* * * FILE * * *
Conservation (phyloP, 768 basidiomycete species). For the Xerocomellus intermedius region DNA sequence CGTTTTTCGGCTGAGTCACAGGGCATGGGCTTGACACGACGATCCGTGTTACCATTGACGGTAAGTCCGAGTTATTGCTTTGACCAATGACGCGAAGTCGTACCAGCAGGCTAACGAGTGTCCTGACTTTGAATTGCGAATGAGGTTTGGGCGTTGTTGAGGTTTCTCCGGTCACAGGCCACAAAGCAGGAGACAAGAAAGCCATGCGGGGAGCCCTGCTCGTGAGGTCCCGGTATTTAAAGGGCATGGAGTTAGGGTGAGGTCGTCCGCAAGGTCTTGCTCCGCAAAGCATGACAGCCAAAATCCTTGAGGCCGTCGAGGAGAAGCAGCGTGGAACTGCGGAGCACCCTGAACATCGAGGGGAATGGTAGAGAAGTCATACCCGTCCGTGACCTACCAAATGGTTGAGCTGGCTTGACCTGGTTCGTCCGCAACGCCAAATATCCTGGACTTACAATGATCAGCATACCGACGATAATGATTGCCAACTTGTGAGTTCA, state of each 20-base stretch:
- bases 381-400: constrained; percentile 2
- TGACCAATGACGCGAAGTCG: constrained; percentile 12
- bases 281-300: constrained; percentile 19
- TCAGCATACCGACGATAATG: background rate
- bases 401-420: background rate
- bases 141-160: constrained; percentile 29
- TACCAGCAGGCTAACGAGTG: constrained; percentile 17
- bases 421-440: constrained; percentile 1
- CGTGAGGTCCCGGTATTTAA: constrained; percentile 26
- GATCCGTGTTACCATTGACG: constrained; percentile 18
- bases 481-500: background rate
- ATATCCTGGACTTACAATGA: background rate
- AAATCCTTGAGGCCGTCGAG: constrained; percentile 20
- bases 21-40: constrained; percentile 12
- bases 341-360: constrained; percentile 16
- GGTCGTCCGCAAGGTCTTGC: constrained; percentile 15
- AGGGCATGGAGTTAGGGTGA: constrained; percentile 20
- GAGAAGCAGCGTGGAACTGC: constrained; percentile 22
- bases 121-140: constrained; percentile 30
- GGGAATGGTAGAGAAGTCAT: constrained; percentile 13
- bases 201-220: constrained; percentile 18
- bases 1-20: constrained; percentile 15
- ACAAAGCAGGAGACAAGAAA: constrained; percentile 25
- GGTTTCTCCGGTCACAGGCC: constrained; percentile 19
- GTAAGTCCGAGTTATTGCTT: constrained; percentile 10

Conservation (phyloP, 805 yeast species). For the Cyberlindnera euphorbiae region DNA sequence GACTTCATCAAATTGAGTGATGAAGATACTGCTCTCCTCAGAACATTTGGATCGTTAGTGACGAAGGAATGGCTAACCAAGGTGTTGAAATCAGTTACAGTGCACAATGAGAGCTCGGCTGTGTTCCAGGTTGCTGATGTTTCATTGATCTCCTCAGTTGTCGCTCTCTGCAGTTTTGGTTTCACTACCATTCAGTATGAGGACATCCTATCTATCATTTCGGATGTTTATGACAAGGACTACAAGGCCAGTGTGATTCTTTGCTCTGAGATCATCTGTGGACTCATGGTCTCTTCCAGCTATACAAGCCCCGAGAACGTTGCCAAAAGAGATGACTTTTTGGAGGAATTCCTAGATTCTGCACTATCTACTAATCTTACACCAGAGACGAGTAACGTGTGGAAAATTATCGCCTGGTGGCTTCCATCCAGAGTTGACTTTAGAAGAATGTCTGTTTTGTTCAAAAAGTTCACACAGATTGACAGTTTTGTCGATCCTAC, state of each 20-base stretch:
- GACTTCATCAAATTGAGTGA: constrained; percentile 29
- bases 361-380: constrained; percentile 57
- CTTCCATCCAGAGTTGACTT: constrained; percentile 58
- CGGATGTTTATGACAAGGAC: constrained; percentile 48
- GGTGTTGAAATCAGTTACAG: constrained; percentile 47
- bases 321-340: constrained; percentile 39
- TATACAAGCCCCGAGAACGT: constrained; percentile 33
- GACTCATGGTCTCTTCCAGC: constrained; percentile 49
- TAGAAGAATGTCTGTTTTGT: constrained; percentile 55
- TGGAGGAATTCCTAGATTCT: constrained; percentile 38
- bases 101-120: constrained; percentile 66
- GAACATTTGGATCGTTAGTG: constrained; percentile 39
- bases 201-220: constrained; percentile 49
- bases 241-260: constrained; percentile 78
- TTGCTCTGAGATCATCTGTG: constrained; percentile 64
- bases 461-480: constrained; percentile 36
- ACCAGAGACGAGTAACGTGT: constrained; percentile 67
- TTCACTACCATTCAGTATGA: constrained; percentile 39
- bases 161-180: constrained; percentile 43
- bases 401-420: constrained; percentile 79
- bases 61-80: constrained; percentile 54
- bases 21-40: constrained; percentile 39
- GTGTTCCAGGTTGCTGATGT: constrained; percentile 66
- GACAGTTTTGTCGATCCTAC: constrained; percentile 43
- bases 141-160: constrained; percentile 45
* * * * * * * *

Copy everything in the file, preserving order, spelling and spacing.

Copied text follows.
Conservation (phyloP, 768 basidiomycete species). For the Xerocomellus intermedius region DNA sequence CGTTTTTCGGCTGAGTCACAGGGCATGGGCTTGACACGACGATCCGTGTTACCATTGACGGTAAGTCCGAGTTATTGCTTTGACCAATGACGCGAAGTCGTACCAGCAGGCTAACGAGTGTCCTGACTTTGAATTGCGAATGAGGTTTGGGCGTTGTTGAGGTTTCTCCGGTCACAGGCCACAAAGCAGGAGACAAGAAAGCCATGCGGGGAGCCCTGCTCGTGAGGTCCCGGTATTTAAAGGGCATGGAGTTAGGGTGAGGTCGTCCGCAAGGTCTTGCTCCGCAAAGCATGACAGCCAAAATCCTTGAGGCCGTCGAGGAGAAGCAGCGTGGAACTGCGGAGCACCCTGAACATCGAGGGGAATGGTAGAGAAGTCATACCCGTCCGTGACCTACCAAATGGTTGAGCTGGCTTGACCTGGTTCGTCCGCAACGCCAAATATCCTGGACTTACAATGATCAGCATACCGACGATAATGATTGCCAACTTGTGAGTTCA, state of each 20-base stretch:
- bases 381-400: constrained; percentile 2
- TGACCAATGACGCGAAGTCG: constrained; percentile 12
- bases 281-300: constrained; percentile 19
- TCAGCATACCGACGATAATG: background rate
- bases 401-420: background rate
- bases 141-160: constrained; percentile 29
- TACCAGCAGGCTAACGAGTG: constrained; percentile 17
- bases 421-440: constrained; percentile 1
- CGTGAGGTCCCGGTATTTAA: constrained; percentile 26
- GATCCGTGTTACCATTGACG: constrained; percentile 18
- bases 481-500: background rate
- ATATCCTGGACTTACAATGA: background rate
- AAATCCTTGAGGCCGTCGAG: constrained; percentile 20
- bases 21-40: constrained; percentile 12
- bases 341-360: constrained; percentile 16
- GGTCGTCCGCAAGGTCTTGC: constrained; percentile 15
- AGGGCATGGAGTTAGGGTGA: constrained; percentile 20
- GAGAAGCAGCGTGGAACTGC: constrained; percentile 22
- bases 121-140: constrained; percentile 30
- GGGAATGGTAGAGAAGTCAT: constrained; percentile 13
- bases 201-220: constrained; percentile 18
- bases 1-20: constrained; percentile 15
- ACAAAGCAGGAGACAAGAAA: constrained; percentile 25
- GGTTTCTCCGGTCACAGGCC: constrained; percentile 19
- GTAAGTCCGAGTTATTGCTT: constrained; percentile 10

Conservation (phyloP, 805 yeast species). For the Cyberlindnera euphorbiae region DNA sequence GACTTCATCAAATTGAGTGATGAAGATACTGCTCTCCTCAGAACATTTGGATCGTTAGTGACGAAGGAATGGCTAACCAAGGTGTTGAAATCAGTTACAGTGCACAATGAGAGCTCGGCTGTGTTCCAGGTTGCTGATGTTTCATTGATCTCCTCAGTTGTCGCTCTCTGCAGTTTTGGTTTCACTACCATTCAGTATGAGGACATCCTATCTATCATTTCGGATGTTTATGACAAGGACTACAAGGCCAGTGTGATTCTTTGCTCTGAGATCATCTGTGGACTCATGGTCTCTTCCAGCTATACAAGCCCCGAGAACGTTGCCAAAAGAGATGACTTTTTGGAGGAATTCCTAGATTCTGCACTATCTACTAATCTTACACCAGAGACGAGTAACGTGTGGAAAATTATCGCCTGGTGGCTTCCATCCAGAGTTGACTTTAGAAGAATGTCTGTTTTGTTCAAAAAGTTCACACAGATTGACAGTTTTGTCGATCCTAC, state of each 20-base stretch:
- GACTTCATCAAATTGAGTGA: constrained; percentile 29
- bases 361-380: constrained; percentile 57
- CTTCCATCCAGAGTTGACTT: constrained; percentile 58
- CGGATGTTTATGACAAGGAC: constrained; percentile 48
- GGTGTTGAAATCAGTTACAG: constrained; percentile 47
- bases 321-340: constrained; percentile 39
- TATACAAGCCCCGAGAACGT: constrained; percentile 33
- GACTCATGGTCTCTTCCAGC: constrained; percentile 49
- TAGAAGAATGTCTGTTTTGT: constrained; percentile 55
- TGGAGGAATTCCTAGATTCT: constrained; percentile 38
- bases 101-120: constrained; percentile 66
- GAACATTTGGATCGTTAGTG: constrained; percentile 39
- bases 201-220: constrained; percentile 49
- bases 241-260: constrained; percentile 78
- TTGCTCTGAGATCATCTGTG: constrained; percentile 64
- bases 461-480: constrained; percentile 36
- ACCAGAGACGAGTAACGTGT: constrained; percentile 67
- TTCACTACCATTCAGTATGA: constrained; percentile 39
- bases 161-180: constrained; percentile 43
- bases 401-420: constrained; percentile 79
- bases 61-80: constrained; percentile 54
- bases 21-40: constrained; percentile 39
- GTGTTCCAGGTTGCTGATGT: constrained; percentile 66
- GACAGTTTTGTCGATCCTAC: constrained; percentile 43
- bases 141-160: constrained; percentile 45